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August 30, 2011
by Timothy Lesle
Richard Muller testifying in front of Congress

A Berkeley physicist takes the temperature of climate change.

There are plenty of reasons you might have heard of Richard Muller. The longtime Lawrence Berkeley National Laboratory senior scientist has won a Macarthur Fellowship and has for many years taught Physics 10, better known as Physics for Future Presidents, publishing a popular book by that name. He has even been a talking head on Glenn Beck’s Fox News show. Now he’s working on what could be his highest-profile project to date.

Last March, Muller testified before the House science committee about research he and his daughter Elizabeth, the CEO of an energy consultancy, initiated in 2010. Called the Berkeley Earth Surface Temperature project (or Berkeley Earth), its goal is to combine and reanalyze the last two centuries’ worth of global land temperature data. The outcome, expected in the near future, is twofold: a new record of the planet’s surface temperature, and a set of data and algorithms available for public scrutiny and further analysis.

At this point, the reader may very well wonder, haven’t three major climate research groups already analyzed the planet’s temperature and found it to be on the rise? Well, yes. But if you thought the science was settled, Richard Muller would like to disagree. He points out, for example, evidence compiled by retired meteorologist (and climate change skeptic) Anthony Watts that questions the reliability of a number of temperature monitoring stations. Muller contends that such concerns have been ignored, even attacked, by climate scientists. “That kind of bothered me,” he says, “because since when are you not supposed to ask questions?”

Berkeley Earth compiles some 1.6 billion data points, collected from 39,390 stations, correcting them as needed, and converting them all into a common format. Muller compares the task to cleaning the Augean stables, and identifies the project’s lead scientist, Robert Rohde, as Hercules. Rohde, who earned his physics Ph.D. at Berkeley in 2010, describes the data as amounting to several hundred gigabytes over multiple hard drives, all coming from 16 sources in 12 different formats, each with its own quirks and tweaks. Data sharing has always been a challenge, says Berkeley professor of atmospheric science Inez Fung (who is not part of the project). “I must confess,” says Rohde, “I didn’t realize how hard it would be.”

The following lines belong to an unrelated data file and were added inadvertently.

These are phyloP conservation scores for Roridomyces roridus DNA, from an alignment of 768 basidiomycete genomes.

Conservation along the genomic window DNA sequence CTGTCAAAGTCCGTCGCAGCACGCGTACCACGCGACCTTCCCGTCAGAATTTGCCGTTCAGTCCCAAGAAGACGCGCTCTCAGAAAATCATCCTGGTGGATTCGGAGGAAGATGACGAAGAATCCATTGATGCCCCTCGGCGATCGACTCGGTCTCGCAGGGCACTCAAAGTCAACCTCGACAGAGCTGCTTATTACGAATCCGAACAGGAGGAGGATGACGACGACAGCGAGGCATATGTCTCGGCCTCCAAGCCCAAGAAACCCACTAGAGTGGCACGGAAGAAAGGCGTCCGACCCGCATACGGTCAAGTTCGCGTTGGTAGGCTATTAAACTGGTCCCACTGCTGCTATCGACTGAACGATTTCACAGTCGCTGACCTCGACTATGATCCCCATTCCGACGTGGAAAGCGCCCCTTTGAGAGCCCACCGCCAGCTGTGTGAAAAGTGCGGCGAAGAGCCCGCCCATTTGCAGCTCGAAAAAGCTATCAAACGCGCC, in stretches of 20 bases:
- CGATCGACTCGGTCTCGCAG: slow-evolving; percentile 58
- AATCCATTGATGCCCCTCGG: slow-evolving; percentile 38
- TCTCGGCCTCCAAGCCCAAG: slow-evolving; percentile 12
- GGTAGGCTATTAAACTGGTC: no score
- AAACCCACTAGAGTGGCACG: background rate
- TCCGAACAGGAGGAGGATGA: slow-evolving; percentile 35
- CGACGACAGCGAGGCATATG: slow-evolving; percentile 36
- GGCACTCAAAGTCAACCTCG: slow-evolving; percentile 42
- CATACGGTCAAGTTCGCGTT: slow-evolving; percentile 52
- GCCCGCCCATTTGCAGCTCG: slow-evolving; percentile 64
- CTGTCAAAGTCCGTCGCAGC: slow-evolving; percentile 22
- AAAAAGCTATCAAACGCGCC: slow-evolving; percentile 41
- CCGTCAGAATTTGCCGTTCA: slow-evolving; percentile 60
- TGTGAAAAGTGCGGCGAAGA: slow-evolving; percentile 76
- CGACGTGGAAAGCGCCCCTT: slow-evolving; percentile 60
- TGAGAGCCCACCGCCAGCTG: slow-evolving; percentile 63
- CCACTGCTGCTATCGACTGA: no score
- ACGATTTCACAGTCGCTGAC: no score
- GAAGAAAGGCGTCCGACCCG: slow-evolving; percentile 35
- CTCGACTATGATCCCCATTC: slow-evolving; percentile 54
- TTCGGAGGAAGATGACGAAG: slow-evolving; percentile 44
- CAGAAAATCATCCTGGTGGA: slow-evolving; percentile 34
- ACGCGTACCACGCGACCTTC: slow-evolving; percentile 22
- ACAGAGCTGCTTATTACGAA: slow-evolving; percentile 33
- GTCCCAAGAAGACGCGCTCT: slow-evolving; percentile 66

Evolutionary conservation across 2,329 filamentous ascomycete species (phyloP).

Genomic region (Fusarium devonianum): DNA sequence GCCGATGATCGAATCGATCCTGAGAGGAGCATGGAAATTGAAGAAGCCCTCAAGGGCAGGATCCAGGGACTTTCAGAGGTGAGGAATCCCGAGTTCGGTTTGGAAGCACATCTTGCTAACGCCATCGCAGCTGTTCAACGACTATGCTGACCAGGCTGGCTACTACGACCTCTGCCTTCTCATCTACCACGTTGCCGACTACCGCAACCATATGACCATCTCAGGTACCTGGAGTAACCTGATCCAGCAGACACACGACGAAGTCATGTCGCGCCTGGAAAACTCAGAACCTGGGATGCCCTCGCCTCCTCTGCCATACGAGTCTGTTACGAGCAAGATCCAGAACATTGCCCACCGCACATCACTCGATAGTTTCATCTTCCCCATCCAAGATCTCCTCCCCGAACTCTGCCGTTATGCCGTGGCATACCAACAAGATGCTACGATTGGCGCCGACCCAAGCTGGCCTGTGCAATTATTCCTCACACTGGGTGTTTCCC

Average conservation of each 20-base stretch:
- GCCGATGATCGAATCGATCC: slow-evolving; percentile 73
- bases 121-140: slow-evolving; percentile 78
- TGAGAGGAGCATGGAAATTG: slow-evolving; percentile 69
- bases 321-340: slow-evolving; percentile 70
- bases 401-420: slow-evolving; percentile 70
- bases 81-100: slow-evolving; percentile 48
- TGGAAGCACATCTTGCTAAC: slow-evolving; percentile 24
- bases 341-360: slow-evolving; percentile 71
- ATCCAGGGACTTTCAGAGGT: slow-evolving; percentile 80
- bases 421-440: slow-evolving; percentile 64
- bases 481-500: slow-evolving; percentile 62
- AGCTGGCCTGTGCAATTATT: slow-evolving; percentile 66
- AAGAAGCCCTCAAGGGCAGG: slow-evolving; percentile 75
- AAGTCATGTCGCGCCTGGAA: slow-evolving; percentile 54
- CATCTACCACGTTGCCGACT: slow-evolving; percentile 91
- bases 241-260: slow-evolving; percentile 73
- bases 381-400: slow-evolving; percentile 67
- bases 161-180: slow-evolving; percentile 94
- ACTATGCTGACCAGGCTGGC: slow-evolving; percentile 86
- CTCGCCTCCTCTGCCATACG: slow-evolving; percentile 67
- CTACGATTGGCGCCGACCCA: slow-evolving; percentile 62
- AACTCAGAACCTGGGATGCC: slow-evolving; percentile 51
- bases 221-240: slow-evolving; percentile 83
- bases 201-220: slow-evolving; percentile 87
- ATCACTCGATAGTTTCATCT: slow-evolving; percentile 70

Rohde is also developing and testing the algorithms they will use to analyze the data, with input from Muller and the project’s advisors. They hope to incorporate ocean surface temperatures soon. They’re trying to use as much of the data as possible, which will help address objections from skeptics who claim previous studies were biased because they were overly selective or glossed over data. And they’ll open all their methods for examination. Though scientists such as Fung and NASA Goddard Institute for Space Studies climate modeler Gavin Schmidt welcome the group’s new analysis, they are confident that the results will simply confirm previous temperature studies.

This expectation was reinforced by Muller’s House testimony last spring. He reported that what the team had seen so far agreed with the existing temperature studies. Furthermore, the biases highlighted by Watts did not affect the overall trend.

His announcement came as a surprise to those who assumed Muller was a global warming skeptic. Muller disputes that label, asserting he’s merely a scientist following the scientific method. He calls out the extremes on both sides of the debate, particularly the exaggerators who subvert science to an alarmist agenda, eroding the public’s trust in scientists.

In contrast, Muller vocally takes the higher ground, saying he’s only interested in good science. His attitude irks climate scientists, who interpret this as a judgment upon them. “That gets a little grating,” says NASA’s Schmidt, “and people push back against that arrogance.”

The objectivity of Berkeley Earth has also been questioned because of its funding from the Charles G. Koch Charitable Foundation (Charles being one of the billionaire Koch brothers notorious for their support of conservative causes). Elizabeth Muller counters that the Koch money, like much of their funding, was offered unsolicited, and doesn’t have any bearing on their research. Far less attention is given to the significant funds from the Department of Energy and a Bill Gates-supported foundation. But the cumulative effect of the funding questions, Muller’s outspoken personality, and his support of the work of some prominent skeptics, is like holding up a lightning rod in a thunderstorm.

Muller shrugs it off. “In the end,” he says, “judge us based on our papers. Judge us based on what we do.”

The team members caution that Muller’s testimony was based on only about 2 percent of the available data, so what Berkeley Earth ultimately concludes remains to be seen, and they’re keeping mum about the latest results. Will their findings settle the debate?

“You can’t convince everybody,” says Muller. “What we’re aiming for are the people who are, in principle, convincible.”

But he does expect that group to include politicians who’ve expressed concern about previous climate research. Which brings us back to Physics 10. When he inherited the course, it was called Physics for Poets. He renamed it Physics for Future Presidents. “When poets make a mistake it’s no big deal,” he explains. “But when a congressman makes a mistake, it has big consequences.”

Timothy Lesle, M.J. ’08, lives in San Francisco and is a frequent contributor to California. He welcomes skeptical tweets at
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